Ask the Vet

New Year’s is a time that we often think of new beginnings and New Year’s resolutions. For many people one of those resolutions may be to lose weight and eat healthier. If you are one of the many that are making that resolution, have you thought about doing the same for your pet?

Obesity is a common problem that we see in our animal companions as well as people. It is estimated that about forty to fifty percent of our dog and cat populations are considered overweight or obese. As in humans, there are many different thoughts as to why this has come about. Some people blame the commercial diets fed to our pets, others point to the inactivity that both us humans and our pets fall into and yet another group will put the blame on genetics. While all of these may play a role in each individual case, the simple basics of more calories in and less calories burned equal the storage of fat. I will not attempt to address diets at all, that’s just too long of a topic to cover. I also recommend that you have your pet get a complete physical exam before starting a new diet regimen to make sure that there are no underlying medical conditions that may be affected by the change in food and to rule-out disease conditions that may be the primary cause for the weight gain.

One thing that I think most owners may forget about is what other things their pets are eating besides their regular food. Do you know how many calories are in your dog’s treats that you give them every time they come in from outside? How about the amount of calories in the peanut butter that went into the Kong toy? These kinds of “extras” can add on another 250 or 300 calories per day that will need to be calculated into your dog’s daily caloric needs. For a twenty-five pound “average” dog that needs about 650 calories to maintain its weight, those extra calories add in a lot and exceed the recommendation that only 10% of their calories come from treats! Overweight cats and other pets run into the same problems as dogs do – we just don’t realize how many calories they are actually consuming per day. Rather than feed the whole treat, break it into pieces and offer only part of the treat. It is really more the thought rather than the quantity that matters to your pet. Another option is to too choose healthier treats. Baby carrots are great for dental care and are low in calories – only about 5 calories each! Believe it or not, many dogs will eat carrots as a treat, they are very sweet and easily palatable…heck, my Greyhound loves ‘em!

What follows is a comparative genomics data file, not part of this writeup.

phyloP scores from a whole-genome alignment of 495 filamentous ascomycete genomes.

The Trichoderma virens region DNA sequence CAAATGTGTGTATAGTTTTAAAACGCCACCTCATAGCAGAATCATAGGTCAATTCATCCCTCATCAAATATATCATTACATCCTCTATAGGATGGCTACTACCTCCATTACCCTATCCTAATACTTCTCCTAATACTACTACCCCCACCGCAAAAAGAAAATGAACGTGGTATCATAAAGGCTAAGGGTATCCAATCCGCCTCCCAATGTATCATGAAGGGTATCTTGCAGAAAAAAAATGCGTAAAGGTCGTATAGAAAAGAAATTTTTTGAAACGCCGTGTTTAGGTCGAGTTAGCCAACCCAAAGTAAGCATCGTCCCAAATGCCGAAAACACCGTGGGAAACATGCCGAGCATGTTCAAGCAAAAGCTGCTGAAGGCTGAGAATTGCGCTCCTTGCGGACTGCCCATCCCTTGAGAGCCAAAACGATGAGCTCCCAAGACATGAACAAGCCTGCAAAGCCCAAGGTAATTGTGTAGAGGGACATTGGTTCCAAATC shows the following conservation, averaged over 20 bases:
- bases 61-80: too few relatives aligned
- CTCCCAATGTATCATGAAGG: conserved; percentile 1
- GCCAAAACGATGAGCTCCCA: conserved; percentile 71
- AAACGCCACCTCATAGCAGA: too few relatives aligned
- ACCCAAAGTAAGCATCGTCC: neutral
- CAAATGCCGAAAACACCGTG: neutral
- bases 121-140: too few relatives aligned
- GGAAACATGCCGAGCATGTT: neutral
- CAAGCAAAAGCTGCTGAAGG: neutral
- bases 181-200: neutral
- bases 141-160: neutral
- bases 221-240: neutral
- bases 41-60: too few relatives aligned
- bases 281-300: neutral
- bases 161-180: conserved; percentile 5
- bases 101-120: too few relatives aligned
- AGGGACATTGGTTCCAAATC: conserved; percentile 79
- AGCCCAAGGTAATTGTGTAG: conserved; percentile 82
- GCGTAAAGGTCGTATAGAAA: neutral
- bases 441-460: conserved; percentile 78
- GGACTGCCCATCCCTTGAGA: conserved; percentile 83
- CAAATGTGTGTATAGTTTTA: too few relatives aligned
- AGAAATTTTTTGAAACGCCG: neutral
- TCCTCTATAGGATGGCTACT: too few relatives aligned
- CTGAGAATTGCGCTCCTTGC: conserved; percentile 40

What do we always hear from our human trainers and weight loss specialists? Diet and EXERCISE! We can’t forget that exercise boosts the metabolism, decreases the appetite and simply makes life better for our pets. For our dog companions there are many outlets for increased exercise. An extra walk, a trip to the dog park, doggy day-care, or even specialized training classes such as agility training can be extremely beneficial. For cats, encouraging exercise can be a little more tricky…Every cat is an individual and what motivates them to move around may be anything from a mouse toy, a laser pointer, or even a crumpled up wad of paper for them to bat around the room. There are specialized toys you can buy that exist for both species, but with creativity you can even make toys for free!

Remember that both you and your pet can have the same New Year’s Resolution to lead a healthier life. The benefits from exercising together make it all that much more fun for each of you!

Happy Holidays.

Carla Christman, DVM
Healthy Pet Veterinary Clinic